Norwegian who choked cabby given chance to defend himself in retrial

Cabby Chan Chuan Heng showing how Arne Corneliussen held him in a chokehold. -- PHOTO: ST FILE 
Cabby Chan Chuan Heng showing how Arne Corneliussen held him in a chokehold. -- PHOTO: ST FILE 
Arne Corneliussen, from Norway, was jailed for 10 weeks for a “sustained and brutish” attack on a taxi driver on April 1, 2015. He pleaded guilty to choking Mr Chan Chuan Heng from behind, at the intersection of Circular Road and North Canal Road
Arne Corneliussen, from Norway, was jailed for 10 weeks for a “sustained and brutish” attack on a taxi driver on April 1, 2015. He pleaded guilty to choking Mr Chan Chuan Heng from behind, at the intersection of Circular Road and North Canal Road on Sept 22, 2014. -- PHOTO: ST FILE

SINGAPORE - A Norwegian who has served more than half his 10-week jail term after admitting to choking a taxi driver, paid the victim $30,000 and lost his job, has been given a chance to defend himself in a retrial.

This comes after two Singaporean men came forward to say that the cabby was actually the aggressor.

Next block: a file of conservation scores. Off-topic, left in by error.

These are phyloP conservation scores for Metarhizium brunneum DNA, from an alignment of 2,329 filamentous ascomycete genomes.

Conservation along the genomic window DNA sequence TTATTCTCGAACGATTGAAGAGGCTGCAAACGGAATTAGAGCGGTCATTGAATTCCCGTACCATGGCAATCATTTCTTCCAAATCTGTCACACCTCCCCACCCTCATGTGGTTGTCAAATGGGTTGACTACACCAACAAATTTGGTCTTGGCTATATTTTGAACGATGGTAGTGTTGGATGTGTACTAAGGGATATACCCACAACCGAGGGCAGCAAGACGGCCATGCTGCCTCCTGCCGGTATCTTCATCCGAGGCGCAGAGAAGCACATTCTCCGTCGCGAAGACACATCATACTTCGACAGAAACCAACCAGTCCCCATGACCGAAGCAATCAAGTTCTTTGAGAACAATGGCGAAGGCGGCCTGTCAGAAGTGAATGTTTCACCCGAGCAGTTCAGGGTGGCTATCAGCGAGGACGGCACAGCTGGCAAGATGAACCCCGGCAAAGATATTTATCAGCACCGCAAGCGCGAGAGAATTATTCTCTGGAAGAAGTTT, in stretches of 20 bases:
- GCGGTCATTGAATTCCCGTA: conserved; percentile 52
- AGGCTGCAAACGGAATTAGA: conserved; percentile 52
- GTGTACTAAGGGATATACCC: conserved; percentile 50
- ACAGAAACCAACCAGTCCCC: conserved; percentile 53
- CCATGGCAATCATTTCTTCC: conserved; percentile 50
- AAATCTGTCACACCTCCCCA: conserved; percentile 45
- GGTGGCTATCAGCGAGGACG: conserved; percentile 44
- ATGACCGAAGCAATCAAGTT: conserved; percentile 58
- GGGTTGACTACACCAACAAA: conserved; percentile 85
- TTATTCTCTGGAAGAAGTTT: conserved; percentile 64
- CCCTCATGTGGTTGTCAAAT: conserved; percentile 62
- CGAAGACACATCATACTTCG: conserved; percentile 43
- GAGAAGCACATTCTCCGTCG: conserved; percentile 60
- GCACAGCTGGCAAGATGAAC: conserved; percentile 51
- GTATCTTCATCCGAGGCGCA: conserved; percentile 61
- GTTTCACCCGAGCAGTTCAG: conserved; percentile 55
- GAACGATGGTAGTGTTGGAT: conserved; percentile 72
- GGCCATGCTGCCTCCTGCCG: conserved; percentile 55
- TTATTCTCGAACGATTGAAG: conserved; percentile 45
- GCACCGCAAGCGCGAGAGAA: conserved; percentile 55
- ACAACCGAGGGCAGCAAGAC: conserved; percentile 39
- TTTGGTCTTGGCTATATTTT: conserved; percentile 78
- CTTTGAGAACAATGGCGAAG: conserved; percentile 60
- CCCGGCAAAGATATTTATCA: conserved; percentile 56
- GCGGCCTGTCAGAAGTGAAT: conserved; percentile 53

The High Court heard on Friday how Mr Mohamed Ayub Shaik Dawood and his friend Roslan Zainal witnessed the altercation last September at Circular Road.

When Mr Ayub read a newspaper report on the case, he was surprised that 50-year-old Arne Corneliussen was jailed while 46-year-old cabby Chan Chuan Heng, whom he saw throwing a punch, escaped punishment.

He sought out Corneliussen's lawyer and he and his friend have since filed affidavits on their account of what happened.

Corneliussen's lawyer, Mr Terence Seah, said his client had pleaded guilty because he was too drunk to remember the details of the fight and the police had eyewitness accounts that he had attacked Mr Chan.

Given the "exceptional turn of events", the prosecution did not object to Corneliussen's conviction and sentence being quashed and the case sent back to the State Courts for a retrial.

Deputy Public Prosecutor Wong Kok Weng stressed that this did not mean that the earlier conviction was wrong. He pointed out that the two new witnesses were not at the scene when police arrived and did not come forward during investigations.

Two passersby who had pulled Corneliussen away from Mr Chan told police that they saw the Norwegian chasing the cabby and choking him, said the DPP.

But Mr Ayub said he saw Mr Chan punch Corneliussen on the left side of his head, causing the latter to squat down in a daze.

When Corneliussen asked the cabby why he had hit him, Mr Chan tried to run away. After a few short chases to and from the taxi, Corneliussen caught up with Mr Chan and pinned him down, before being pulled away.

Mr Roslan did not see the punch but heard a loud smacking sound, after which he saw the cabby, arms akimbo, standing over Corneliussen, who was squatting with his hands covering his face.

selinal@sph.com.sg